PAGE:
ES: Bruce Springsteen. As chosen by Sam Shinazzi on Playing Favourites 2SER. That was the moment, apart from knowing what has been influential for you, I am going to take with me today. Bruce Springsteen, The Boss, is a lot more than Born In The USA.
SS: He is, and it’s the most important lesson of the day.
ES: Or maybe ever? No.
SS: Yeah, it could be.
ES: Wow. I feel the need to find out how you got to know this side of Bruce Springsteen.
SS: He’s my hero, hands down.
ES: Always?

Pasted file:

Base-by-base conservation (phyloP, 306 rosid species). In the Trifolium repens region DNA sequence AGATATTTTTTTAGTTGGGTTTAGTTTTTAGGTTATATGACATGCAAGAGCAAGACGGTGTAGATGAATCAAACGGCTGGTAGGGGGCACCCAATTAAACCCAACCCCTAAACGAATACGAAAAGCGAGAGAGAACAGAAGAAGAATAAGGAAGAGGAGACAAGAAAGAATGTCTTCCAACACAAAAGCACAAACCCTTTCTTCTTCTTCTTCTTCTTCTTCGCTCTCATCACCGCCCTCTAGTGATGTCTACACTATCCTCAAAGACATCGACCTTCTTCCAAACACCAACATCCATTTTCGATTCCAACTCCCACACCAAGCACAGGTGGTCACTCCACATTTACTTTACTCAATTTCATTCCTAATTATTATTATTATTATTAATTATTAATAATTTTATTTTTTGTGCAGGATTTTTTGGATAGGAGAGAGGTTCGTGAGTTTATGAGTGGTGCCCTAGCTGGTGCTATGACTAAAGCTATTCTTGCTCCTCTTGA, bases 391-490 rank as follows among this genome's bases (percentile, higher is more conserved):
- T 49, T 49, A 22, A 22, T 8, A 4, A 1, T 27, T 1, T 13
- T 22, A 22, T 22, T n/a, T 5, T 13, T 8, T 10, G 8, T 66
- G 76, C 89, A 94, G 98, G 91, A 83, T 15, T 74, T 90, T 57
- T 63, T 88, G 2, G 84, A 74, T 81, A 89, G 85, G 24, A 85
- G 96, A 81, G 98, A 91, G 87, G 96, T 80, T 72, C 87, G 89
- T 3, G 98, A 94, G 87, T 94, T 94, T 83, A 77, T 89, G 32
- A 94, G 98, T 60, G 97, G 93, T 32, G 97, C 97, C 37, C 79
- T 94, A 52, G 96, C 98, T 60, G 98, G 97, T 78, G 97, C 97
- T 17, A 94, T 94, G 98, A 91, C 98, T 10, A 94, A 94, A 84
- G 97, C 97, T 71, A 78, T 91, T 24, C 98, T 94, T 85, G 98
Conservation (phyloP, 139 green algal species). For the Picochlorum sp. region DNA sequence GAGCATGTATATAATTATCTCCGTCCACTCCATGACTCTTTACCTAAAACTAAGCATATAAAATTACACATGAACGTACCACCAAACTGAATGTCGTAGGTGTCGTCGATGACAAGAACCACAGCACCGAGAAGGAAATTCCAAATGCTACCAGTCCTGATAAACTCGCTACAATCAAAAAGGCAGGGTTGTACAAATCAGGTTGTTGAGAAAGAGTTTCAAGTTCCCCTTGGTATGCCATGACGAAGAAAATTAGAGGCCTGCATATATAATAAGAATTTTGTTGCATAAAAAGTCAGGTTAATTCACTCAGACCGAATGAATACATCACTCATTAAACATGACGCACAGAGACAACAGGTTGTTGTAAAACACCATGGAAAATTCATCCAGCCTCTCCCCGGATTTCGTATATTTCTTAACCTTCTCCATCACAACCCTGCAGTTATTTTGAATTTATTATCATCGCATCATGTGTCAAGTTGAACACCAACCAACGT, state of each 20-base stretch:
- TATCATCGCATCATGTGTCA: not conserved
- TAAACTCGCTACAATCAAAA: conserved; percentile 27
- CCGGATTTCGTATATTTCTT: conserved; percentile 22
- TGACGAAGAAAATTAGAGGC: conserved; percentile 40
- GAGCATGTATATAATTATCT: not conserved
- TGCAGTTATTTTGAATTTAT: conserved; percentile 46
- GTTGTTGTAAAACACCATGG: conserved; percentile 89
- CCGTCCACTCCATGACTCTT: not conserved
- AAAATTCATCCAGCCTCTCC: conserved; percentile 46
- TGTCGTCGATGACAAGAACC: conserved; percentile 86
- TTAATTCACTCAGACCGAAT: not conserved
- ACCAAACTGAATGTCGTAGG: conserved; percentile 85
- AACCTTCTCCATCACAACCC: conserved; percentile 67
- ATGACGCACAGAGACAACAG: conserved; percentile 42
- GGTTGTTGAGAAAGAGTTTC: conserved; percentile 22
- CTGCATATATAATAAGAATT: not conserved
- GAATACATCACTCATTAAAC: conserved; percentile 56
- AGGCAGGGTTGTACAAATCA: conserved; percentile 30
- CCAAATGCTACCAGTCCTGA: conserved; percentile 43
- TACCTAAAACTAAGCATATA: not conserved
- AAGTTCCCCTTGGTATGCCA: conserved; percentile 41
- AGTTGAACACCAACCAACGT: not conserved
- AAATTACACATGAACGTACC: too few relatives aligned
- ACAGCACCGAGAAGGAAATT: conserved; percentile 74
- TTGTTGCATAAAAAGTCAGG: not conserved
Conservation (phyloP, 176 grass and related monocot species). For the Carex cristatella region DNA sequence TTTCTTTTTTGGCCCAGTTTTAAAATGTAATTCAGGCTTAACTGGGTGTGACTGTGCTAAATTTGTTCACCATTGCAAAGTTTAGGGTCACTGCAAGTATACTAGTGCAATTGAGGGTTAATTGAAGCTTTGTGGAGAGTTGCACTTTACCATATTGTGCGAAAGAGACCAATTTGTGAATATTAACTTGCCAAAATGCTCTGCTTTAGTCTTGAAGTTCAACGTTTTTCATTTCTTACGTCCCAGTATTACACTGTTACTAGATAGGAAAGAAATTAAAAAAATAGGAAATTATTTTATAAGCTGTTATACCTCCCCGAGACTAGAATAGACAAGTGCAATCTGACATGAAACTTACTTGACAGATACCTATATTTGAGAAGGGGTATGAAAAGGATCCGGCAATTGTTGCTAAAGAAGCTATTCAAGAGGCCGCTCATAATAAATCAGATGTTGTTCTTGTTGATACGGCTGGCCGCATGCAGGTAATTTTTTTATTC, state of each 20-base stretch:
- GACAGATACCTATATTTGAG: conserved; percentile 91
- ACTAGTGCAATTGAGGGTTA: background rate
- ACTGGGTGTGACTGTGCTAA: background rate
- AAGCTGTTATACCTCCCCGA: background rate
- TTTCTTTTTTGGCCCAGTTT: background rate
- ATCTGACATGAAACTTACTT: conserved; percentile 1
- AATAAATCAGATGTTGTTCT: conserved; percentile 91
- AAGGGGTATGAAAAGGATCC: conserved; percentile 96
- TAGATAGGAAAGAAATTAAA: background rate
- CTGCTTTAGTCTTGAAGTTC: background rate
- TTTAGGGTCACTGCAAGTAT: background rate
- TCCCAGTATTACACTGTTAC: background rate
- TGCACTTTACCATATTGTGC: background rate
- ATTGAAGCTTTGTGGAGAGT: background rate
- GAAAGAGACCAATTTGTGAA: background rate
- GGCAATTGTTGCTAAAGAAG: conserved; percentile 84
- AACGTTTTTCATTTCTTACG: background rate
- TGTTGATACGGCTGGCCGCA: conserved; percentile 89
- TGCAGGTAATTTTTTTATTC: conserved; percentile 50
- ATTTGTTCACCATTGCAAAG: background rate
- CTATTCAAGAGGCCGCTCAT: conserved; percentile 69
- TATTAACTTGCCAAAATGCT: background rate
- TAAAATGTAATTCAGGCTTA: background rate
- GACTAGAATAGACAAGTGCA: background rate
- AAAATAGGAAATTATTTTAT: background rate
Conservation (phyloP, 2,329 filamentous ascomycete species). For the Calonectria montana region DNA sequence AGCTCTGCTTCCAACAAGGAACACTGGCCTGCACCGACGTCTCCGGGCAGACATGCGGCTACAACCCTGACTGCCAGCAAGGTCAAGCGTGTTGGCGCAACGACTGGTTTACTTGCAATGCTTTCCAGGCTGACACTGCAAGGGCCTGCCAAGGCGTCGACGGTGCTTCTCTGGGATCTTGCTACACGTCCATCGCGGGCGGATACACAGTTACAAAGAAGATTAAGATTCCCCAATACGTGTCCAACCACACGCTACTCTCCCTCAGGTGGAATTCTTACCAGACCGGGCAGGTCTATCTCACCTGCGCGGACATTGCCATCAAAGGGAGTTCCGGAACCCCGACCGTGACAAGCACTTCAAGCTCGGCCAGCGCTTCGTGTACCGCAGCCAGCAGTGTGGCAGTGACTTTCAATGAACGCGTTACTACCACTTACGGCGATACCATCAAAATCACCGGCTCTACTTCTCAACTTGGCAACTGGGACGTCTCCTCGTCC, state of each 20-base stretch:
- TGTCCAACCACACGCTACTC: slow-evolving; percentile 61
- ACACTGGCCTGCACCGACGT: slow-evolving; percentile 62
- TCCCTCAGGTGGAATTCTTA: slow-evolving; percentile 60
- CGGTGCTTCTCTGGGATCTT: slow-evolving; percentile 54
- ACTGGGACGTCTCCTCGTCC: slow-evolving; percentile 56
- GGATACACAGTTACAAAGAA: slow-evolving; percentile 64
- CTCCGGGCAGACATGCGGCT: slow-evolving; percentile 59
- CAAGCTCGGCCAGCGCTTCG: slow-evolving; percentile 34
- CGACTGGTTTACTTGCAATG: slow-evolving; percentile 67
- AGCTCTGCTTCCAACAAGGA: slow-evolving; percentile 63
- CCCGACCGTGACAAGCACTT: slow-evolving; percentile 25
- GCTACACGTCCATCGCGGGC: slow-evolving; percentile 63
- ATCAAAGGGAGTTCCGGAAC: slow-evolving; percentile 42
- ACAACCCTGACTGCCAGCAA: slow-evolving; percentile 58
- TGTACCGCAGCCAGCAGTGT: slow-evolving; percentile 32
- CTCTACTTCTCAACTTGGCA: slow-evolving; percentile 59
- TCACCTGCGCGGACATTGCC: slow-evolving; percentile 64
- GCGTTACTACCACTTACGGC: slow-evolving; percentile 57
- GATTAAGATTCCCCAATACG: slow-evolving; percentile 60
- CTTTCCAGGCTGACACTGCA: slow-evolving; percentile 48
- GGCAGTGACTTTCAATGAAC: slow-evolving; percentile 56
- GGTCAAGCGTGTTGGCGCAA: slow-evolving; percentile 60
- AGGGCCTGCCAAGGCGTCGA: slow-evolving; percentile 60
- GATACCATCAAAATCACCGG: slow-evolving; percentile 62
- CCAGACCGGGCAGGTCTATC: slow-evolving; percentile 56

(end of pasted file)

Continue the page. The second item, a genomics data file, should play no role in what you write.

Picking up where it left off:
SS: Yeah, ‘cause when I got into him ‘Born In The USA’ was a hit. I think it was the first album I ever bought. It was so political but I didn’t know that; I just knew it was in the charts and was better than whatever else was in there at the time. Since then, on and off, I’ve always loved the guy but at different times in my life it’s been really obvious. It’s sort of hit me like a bolt of lightning. It’s at the point now where I just love the guy and I always will ‘til the day I die. The song you just heard was from an album called ‘The Ghost of Tom Joad’ and that came out in 1996 I think. It was a real turning point for him because it showed the mainstream what he was capable of. He’s always had great albums. He started out doing almost big-band music I guess, and then he went into the ‘Born To Run’ era…I mean ‘Born In The USA’ was a massive hit but it presented an image which maybe wasn’t him. It made him a lot of money and won over a lot of new fans; I mean that’s how I got into him so I can’t really complain about it. It’s a very political song ‘Born In The USA’, it’s just been so glamourised. He is my hero, I say that unashamed.